Unit 10. Multiplicative functions (notes)
Unit 11. Free cumulants (notes)
Unit 12. Sum of random variables & free (additive) convolution (notes)
Finite Free Probability
Unit 13. Finite free (additive) convolution (notes)
Unit 14. The finite free convolution formula (notes)
Unit 15. Quadrature (notes)
Unit 16. Interlacing (notes)
Unit 17. MSS's onesided Ramanujan graphs (notes)
Projects
The following are the book chapters (from NicaSpeicher) / papers you may choose from. Each student should list their top three choices in order of preference. Some of the projects are suitable for 2 students. If you want to pair up on a project please indicate that (otherwise I'll do that pairing, hopefully avoiding crossings :)).

Lecture 14  Products of free random variables (two students).

Lecture 16  The Rtransform (two students).

Lecture 17 (keep in mind it builds on lecture 16)  The operation of boxed convolution (two students).

Lecture 22  Gaussian random matrices (two students).

Lecture 23  Unitary random matrices (two students).

Chapter 5 in these notes  The subordination function (one student).

Ramanujan graphs in polynomial time (two students).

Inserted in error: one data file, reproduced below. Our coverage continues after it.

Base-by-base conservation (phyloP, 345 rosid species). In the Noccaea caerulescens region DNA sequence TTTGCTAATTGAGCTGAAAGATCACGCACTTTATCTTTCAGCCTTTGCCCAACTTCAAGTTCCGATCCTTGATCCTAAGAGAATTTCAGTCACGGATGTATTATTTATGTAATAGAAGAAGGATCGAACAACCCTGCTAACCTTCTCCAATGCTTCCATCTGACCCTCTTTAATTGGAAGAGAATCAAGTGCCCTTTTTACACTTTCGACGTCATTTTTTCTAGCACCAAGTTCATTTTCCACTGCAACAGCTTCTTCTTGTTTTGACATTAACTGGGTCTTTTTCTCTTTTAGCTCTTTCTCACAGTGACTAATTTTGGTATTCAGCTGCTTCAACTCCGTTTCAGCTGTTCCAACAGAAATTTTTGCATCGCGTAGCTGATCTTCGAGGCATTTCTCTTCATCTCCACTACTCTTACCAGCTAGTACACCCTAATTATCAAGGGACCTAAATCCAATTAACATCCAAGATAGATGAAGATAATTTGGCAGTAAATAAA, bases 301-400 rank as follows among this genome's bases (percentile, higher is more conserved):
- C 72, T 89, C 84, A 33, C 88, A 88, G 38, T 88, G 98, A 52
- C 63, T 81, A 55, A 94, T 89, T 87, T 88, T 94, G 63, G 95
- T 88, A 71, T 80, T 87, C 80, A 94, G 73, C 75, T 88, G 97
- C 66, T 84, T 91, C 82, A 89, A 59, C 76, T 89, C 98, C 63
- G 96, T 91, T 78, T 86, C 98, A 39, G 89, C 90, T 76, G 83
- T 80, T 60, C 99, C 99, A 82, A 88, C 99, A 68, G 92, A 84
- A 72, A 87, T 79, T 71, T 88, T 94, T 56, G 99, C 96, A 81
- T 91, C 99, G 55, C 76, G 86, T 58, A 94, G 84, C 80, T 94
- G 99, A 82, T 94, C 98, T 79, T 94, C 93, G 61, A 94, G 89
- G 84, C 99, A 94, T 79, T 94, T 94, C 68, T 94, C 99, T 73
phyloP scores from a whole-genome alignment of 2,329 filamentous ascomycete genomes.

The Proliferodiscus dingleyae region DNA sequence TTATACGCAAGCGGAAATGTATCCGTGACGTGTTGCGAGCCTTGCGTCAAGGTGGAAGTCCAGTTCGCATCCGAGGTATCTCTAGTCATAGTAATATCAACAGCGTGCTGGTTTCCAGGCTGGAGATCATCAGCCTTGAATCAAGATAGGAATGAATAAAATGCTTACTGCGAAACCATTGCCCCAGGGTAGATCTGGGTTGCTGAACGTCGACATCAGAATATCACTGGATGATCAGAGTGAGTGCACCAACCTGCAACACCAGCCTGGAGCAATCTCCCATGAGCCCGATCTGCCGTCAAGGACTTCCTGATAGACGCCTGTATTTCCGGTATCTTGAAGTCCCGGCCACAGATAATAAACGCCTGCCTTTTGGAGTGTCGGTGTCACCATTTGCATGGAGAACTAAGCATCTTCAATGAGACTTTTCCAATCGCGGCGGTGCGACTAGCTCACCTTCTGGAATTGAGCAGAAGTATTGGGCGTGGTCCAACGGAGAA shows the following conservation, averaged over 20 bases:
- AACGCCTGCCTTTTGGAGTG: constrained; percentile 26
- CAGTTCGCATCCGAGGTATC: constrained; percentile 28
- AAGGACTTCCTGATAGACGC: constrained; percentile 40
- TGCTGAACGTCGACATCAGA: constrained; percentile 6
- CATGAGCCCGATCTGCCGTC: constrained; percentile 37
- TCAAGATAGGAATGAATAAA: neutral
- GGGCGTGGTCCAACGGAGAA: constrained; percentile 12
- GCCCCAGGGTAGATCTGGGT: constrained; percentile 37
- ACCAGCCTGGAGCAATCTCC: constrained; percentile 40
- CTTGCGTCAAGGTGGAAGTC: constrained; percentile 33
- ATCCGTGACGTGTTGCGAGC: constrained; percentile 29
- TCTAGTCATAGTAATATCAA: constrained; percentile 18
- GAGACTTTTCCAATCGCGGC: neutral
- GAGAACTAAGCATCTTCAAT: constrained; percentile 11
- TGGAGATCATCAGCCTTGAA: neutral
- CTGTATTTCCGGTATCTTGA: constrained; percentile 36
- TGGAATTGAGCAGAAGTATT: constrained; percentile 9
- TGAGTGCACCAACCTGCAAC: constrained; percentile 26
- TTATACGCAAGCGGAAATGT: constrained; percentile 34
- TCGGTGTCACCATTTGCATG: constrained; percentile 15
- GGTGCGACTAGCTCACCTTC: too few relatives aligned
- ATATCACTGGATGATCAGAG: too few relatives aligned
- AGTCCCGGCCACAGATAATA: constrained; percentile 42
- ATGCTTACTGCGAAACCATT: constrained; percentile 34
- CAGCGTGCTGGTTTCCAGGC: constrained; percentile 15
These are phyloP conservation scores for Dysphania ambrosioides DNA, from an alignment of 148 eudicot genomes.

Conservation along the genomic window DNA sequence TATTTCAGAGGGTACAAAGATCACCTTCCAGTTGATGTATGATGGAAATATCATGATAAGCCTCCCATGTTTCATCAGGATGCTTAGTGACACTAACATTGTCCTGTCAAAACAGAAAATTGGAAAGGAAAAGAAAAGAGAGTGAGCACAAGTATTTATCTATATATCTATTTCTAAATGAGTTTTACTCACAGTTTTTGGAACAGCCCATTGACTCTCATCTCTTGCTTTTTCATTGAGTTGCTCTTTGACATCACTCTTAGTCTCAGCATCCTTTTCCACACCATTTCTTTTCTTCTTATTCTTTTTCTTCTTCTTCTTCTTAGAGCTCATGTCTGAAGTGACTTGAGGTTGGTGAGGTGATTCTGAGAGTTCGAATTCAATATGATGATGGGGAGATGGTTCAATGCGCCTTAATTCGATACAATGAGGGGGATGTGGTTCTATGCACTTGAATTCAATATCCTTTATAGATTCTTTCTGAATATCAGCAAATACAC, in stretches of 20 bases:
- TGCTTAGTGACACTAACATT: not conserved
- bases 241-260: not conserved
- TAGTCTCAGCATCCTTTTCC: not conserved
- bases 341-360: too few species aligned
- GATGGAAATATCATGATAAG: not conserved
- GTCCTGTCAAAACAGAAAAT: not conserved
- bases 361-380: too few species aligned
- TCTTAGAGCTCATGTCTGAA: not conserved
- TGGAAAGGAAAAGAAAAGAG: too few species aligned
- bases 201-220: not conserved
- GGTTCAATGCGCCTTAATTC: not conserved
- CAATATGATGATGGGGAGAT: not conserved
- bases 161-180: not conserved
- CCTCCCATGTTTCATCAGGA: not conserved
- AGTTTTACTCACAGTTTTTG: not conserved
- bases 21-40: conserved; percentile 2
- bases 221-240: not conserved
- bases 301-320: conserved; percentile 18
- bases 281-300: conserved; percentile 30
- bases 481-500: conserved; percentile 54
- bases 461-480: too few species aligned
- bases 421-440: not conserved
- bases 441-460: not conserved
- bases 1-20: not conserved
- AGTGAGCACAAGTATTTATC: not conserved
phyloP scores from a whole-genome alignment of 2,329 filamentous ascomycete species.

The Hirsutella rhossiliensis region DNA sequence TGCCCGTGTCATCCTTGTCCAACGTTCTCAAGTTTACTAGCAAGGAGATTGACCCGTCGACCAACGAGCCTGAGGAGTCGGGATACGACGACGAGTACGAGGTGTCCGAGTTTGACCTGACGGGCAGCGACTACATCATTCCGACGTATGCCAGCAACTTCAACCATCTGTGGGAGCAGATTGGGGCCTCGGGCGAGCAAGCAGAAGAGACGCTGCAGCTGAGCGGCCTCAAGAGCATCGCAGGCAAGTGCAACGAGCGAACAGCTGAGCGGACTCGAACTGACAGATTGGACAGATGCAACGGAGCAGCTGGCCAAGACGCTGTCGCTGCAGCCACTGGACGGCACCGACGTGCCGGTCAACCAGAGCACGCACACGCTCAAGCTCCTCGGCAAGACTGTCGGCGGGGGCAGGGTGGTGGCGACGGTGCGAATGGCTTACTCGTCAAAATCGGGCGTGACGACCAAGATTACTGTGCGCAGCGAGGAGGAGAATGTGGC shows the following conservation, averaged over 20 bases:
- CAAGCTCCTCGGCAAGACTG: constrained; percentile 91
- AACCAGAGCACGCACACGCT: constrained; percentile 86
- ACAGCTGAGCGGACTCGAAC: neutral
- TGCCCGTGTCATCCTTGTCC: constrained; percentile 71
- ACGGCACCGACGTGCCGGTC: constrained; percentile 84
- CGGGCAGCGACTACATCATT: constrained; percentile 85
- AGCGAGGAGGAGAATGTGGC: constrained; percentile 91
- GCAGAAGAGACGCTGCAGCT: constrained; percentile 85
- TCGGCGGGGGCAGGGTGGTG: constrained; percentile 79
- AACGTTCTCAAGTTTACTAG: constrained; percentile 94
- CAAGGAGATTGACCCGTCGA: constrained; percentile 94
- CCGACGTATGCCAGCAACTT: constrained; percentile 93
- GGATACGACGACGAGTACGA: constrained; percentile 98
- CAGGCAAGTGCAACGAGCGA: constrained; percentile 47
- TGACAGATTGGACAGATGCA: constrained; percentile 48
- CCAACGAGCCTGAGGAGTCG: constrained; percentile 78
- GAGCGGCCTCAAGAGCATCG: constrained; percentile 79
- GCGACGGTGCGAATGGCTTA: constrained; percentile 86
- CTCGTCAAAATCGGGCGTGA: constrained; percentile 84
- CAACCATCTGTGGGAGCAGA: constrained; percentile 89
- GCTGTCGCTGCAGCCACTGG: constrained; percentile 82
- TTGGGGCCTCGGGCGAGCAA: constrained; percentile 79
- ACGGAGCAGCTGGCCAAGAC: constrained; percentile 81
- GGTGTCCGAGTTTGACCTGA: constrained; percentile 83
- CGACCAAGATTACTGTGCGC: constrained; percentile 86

Covering the symmetric multiplicative convolution & the asymmetric additive convolution from finite free convolution of polynomials. Note we covered the symmetric additive convolution in class (two students).

Interlacing families I: bipartite Ramanujan graphs of all degrees (two students). This is an earlier paper that uses some of the techniques we learned.

Applications to quantum algorithms (more precisely, this paper) (one student).
Video lectures
Lecture 1. Introduction
Lecture 2. Measure Theory 101

Measure Theory 101  Sets of measure zero & "almost everywhere"

Measure Theory 101  Lebesgue integrals for nonnegative measurable functions
Alternatively, you can look at the live recoding from class.
Recitation 2 (recitation 1 wasn't recorded)
Lecture 3. Complex Analysis 101, a case study, and the Cauchy transform & Stieltjes inversion formula

Complex Analysis 101  Holomorphic functions

An important correction: I defined a function as holomorphic at a point if the suitable limit exists. However, the correct definition states that a function is holomorphic at a point if there is a neighborhood of that point where the suitable limit exists for every point within that neighborhood.

Recitation 3
Lecture 4. Case study continued; Freeness
Recitation 4
Lecture 5. Free central limit theorem; Combinatorics of noncrossing partitions
Recitation 5
Recitation 5.5 (bonus)
Lecture 6. Kreweras Complement & Factorization in NC; The Incidence Algebra
Recitation 6
Lecture 7. Mobius functions & multiplicative functions
Recitation 7
Lecture 8. Free cumulants & the free additive convolution
Recitation 8
Lecture 9. The R transform; KestenMcKay distribution; finite FPT
Lecture 10. The Finite Rtransform theorem
Remark. This is more like 3/2 lectures in terms of length
Recitation 10 (there is no recitation 9)
Lecture 11. Quadrature, interlacing & Ramanujan graphs
Remark. This is more like 3/2 lectures in terms of length